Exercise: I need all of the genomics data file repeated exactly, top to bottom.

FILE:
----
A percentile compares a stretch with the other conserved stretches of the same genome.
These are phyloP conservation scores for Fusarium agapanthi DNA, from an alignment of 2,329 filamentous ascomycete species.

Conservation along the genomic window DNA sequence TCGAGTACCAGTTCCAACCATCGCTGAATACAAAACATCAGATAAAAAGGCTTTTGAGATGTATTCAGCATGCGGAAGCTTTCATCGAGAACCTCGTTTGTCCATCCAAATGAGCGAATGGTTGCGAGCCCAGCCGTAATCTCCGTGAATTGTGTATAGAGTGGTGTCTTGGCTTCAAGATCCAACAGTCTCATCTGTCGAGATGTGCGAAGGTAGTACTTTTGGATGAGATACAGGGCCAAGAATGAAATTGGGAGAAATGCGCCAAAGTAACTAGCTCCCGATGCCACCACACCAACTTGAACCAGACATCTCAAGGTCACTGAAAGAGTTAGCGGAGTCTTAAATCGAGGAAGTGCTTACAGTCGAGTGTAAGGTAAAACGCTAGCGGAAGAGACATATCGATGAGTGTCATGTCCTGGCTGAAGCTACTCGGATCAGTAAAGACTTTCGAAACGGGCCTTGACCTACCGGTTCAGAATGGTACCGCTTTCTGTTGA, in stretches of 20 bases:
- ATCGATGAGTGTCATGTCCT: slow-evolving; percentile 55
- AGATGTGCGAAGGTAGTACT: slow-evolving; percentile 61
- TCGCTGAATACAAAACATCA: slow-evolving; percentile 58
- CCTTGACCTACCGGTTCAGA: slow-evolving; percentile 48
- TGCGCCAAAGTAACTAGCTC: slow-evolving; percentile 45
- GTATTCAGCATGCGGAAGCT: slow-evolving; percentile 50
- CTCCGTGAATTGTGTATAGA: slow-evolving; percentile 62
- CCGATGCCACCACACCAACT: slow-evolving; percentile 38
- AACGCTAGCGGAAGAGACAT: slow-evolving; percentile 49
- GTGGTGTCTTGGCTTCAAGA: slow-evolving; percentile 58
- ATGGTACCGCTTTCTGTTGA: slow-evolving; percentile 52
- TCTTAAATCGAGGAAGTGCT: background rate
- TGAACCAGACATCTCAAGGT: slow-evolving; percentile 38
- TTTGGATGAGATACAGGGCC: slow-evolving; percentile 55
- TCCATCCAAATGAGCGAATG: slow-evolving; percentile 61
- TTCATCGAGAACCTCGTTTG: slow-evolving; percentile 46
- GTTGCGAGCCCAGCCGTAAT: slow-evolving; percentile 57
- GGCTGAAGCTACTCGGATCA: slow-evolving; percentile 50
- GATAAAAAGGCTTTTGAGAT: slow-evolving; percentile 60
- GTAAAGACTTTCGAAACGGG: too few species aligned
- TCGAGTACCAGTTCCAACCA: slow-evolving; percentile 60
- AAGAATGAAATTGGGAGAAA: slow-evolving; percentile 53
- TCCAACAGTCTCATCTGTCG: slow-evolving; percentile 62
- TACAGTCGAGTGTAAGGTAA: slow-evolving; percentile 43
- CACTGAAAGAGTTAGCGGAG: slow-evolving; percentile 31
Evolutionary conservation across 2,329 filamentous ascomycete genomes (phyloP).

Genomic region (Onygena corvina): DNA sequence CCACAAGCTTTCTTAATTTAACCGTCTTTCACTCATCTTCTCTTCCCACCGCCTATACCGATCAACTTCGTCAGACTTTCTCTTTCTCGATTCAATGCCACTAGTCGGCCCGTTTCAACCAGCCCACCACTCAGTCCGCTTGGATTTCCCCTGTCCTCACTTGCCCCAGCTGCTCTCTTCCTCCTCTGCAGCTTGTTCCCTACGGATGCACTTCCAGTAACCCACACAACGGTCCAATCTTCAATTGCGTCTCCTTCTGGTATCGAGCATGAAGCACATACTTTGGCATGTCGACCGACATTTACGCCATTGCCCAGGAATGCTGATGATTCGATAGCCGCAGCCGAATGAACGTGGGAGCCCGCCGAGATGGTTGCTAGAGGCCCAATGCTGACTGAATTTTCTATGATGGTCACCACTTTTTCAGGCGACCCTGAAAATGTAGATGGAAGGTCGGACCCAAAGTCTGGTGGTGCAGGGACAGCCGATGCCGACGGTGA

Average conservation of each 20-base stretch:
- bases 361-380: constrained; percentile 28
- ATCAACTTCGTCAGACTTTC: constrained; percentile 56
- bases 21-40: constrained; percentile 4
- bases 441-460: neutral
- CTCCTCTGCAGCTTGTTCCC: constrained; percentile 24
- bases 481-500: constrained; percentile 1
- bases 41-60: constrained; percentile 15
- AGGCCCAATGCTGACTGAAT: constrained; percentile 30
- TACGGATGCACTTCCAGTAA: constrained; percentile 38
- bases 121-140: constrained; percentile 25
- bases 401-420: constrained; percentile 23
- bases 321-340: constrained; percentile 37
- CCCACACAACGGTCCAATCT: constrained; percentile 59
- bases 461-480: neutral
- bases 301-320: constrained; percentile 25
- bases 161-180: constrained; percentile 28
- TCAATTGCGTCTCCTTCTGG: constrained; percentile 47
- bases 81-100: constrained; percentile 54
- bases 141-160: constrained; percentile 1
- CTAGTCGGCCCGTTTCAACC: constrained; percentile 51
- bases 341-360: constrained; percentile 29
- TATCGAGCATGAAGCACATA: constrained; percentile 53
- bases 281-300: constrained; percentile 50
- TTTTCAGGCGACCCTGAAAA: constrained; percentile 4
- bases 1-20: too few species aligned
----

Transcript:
A percentile compares a stretch with the other conserved stretches of the same genome.
These are phyloP conservation scores for Fusarium agapanthi DNA, from an alignment of 2,329 filamentous ascomycete species.

Conservation along the genomic window DNA sequence TCGAGTACCAGTTCCAACCATCGCTGAATACAAAACATCAGATAAAAAGGCTTTTGAGATGTATTCAGCATGCGGAAGCTTTCATCGAGAACCTCGTTTGTCCATCCAAATGAGCGAATGGTTGCGAGCCCAGCCGTAATCTCCGTGAATTGTGTATAGAGTGGTGTCTTGGCTTCAAGATCCAACAGTCTCATCTGTCGAGATGTGCGAAGGTAGTACTTTTGGATGAGATACAGGGCCAAGAATGAAATTGGGAGAAATGCGCCAAAGTAACTAGCTCCCGATGCCACCACACCAACTTGAACCAGACATCTCAAGGTCACTGAAAGAGTTAGCGGAGTCTTAAATCGAGGAAGTGCTTACAGTCGAGTGTAAGGTAAAACGCTAGCGGAAGAGACATATCGATGAGTGTCATGTCCTGGCTGAAGCTACTCGGATCAGTAAAGACTTTCGAAACGGGCCTTGACCTACCGGTTCAGAATGGTACCGCTTTCTGTTGA, in stretches of 20 bases:
- ATCGATGAGTGTCATGTCCT: slow-evolving; percentile 55
- AGATGTGCGAAGGTAGTACT: slow-evolving; percentile 61
- TCGCTGAATACAAAACATCA: slow-evolving; percentile 58
- CCTTGACCTACCGGTTCAGA: slow-evolving; percentile 48
- TGCGCCAAAGTAACTAGCTC: slow-evolving; percentile 45
- GTATTCAGCATGCGGAAGCT: slow-evolving; percentile 50
- CTCCGTGAATTGTGTATAGA: slow-evolving; percentile 62
- CCGATGCCACCACACCAACT: slow-evolving; percentile 38
- AACGCTAGCGGAAGAGACAT: slow-evolving; percentile 49
- GTGGTGTCTTGGCTTCAAGA: slow-evolving; percentile 58
- ATGGTACCGCTTTCTGTTGA: slow-evolving; percentile 52
- TCTTAAATCGAGGAAGTGCT: background rate
- TGAACCAGACATCTCAAGGT: slow-evolving; percentile 38
- TTTGGATGAGATACAGGGCC: slow-evolving; percentile 55
- TCCATCCAAATGAGCGAATG: slow-evolving; percentile 61
- TTCATCGAGAACCTCGTTTG: slow-evolving; percentile 46
- GTTGCGAGCCCAGCCGTAAT: slow-evolving; percentile 57
- GGCTGAAGCTACTCGGATCA: slow-evolving; percentile 50
- GATAAAAAGGCTTTTGAGAT: slow-evolving; percentile 60
- GTAAAGACTTTCGAAACGGG: too few species aligned
- TCGAGTACCAGTTCCAACCA: slow-evolving; percentile 60
- AAGAATGAAATTGGGAGAAA: slow-evolving; percentile 53
- TCCAACAGTCTCATCTGTCG: slow-evolving; percentile 62
- TACAGTCGAGTGTAAGGTAA: slow-evolving; percentile 43
- CACTGAAAGAGTTAGCGGAG: slow-evolving; percentile 31
Evolutionary conservation across 2,329 filamentous ascomycete genomes (phyloP).

Genomic region (Onygena corvina): DNA sequence CCACAAGCTTTCTTAATTTAACCGTCTTTCACTCATCTTCTCTTCCCACCGCCTATACCGATCAACTTCGTCAGACTTTCTCTTTCTCGATTCAATGCCACTAGTCGGCCCGTTTCAACCAGCCCACCACTCAGTCCGCTTGGATTTCCCCTGTCCTCACTTGCCCCAGCTGCTCTCTTCCTCCTCTGCAGCTTGTTCCCTACGGATGCACTTCCAGTAACCCACACAACGGTCCAATCTTCAATTGCGTCTCCTTCTGGTATCGAGCATGAAGCACATACTTTGGCATGTCGACCGACATTTACGCCATTGCCCAGGAATGCTGATGATTCGATAGCCGCAGCCGAATGAACGTGGGAGCCCGCCGAGATGGTTGCTAGAGGCCCAATGCTGACTGAATTTTCTATGATGGTCACCACTTTTTCAGGCGACCCTGAAAATGTAGATGGAAGGTCGGACCCAAAGTCTGGTGGTGCAGGGACAGCCGATGCCGACGGTGA

Average conservation of each 20-base stretch:
- bases 361-380: constrained; percentile 28
- ATCAACTTCGTCAGACTTTC: constrained; percentile 56
- bases 21-40: constrained; percentile 4
- bases 441-460: neutral
- CTCCTCTGCAGCTTGTTCCC: constrained; percentile 24
- bases 481-500: constrained; percentile 1
- bases 41-60: constrained; percentile 15
- AGGCCCAATGCTGACTGAAT: constrained; percentile 30
- TACGGATGCACTTCCAGTAA: constrained; percentile 38
- bases 121-140: constrained; percentile 25
- bases 401-420: constrained; percentile 23
- bases 321-340: constrained; percentile 37
- CCCACACAACGGTCCAATCT: constrained; percentile 59
- bases 461-480: neutral
- bases 301-320: constrained; percentile 25
- bases 161-180: constrained; percentile 28
- TCAATTGCGTCTCCTTCTGG: constrained; percentile 47
- bases 81-100: constrained; percentile 54
- bases 141-160: constrained; percentile 1
- CTAGTCGGCCCGTTTCAACC: constrained; percentile 51
- bases 341-360: constrained; percentile 29
- TATCGAGCATGAAGCACATA: constrained; percentile 53
- bases 281-300: constrained; percentile 50
- TTTTCAGGCGACCCTGAAAA: constrained; percentile 4
- bases 1-20: too few species aligned